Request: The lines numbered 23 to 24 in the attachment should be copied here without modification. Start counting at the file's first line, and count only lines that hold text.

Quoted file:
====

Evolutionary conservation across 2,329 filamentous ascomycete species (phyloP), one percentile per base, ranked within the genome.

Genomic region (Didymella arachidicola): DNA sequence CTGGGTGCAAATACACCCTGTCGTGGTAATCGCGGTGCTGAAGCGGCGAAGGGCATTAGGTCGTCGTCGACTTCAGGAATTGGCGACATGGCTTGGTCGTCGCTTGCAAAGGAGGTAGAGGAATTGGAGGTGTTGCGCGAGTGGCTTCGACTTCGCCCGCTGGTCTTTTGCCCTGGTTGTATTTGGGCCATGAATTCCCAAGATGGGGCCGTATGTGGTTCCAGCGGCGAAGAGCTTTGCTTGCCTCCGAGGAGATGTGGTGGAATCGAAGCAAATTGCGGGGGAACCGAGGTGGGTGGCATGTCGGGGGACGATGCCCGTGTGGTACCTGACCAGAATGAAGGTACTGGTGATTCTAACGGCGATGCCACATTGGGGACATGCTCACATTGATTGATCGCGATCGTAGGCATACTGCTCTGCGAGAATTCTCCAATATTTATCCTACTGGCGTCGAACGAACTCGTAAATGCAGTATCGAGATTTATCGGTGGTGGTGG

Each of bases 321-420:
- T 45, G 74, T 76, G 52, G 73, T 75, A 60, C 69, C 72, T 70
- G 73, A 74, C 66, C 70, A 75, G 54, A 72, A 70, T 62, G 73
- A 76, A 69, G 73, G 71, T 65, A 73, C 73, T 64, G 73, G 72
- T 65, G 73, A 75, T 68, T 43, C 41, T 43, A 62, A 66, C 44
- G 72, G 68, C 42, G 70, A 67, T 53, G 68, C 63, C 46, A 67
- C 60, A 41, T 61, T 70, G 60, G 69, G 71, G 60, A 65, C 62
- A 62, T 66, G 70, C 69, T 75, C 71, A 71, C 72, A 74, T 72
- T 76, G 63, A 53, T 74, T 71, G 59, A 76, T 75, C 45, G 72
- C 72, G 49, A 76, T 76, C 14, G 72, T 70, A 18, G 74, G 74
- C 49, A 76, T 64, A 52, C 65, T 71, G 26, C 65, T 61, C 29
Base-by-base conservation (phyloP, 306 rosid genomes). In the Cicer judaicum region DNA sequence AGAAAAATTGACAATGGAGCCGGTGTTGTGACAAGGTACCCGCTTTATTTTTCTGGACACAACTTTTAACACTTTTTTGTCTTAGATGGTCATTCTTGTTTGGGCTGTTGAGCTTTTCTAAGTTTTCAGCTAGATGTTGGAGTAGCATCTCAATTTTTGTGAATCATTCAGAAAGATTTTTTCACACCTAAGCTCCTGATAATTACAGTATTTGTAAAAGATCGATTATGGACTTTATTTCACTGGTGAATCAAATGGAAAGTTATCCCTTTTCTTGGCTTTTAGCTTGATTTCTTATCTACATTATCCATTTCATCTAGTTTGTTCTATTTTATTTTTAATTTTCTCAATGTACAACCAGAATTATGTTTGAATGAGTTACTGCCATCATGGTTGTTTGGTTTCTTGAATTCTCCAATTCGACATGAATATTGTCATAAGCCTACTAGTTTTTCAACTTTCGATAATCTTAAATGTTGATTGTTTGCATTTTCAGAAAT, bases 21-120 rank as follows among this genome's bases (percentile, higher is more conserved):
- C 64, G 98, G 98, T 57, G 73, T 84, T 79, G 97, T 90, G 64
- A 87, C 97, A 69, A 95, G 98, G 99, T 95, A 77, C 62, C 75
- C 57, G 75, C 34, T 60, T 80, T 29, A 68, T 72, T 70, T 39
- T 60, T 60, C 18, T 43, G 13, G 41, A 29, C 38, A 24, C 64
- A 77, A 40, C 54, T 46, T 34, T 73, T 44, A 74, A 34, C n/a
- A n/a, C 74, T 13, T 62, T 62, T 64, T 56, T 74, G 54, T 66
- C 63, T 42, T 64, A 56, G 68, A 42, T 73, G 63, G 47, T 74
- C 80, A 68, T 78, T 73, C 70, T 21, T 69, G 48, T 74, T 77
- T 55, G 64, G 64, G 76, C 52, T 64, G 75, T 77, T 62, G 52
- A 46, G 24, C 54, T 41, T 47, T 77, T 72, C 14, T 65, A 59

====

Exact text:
- T 55, G 64, G 64, G 76, C 52, T 64, G 75, T 77, T 62, G 52
- A 46, G 24, C 54, T 41, T 47, T 77, T 72, C 14, T 65, A 59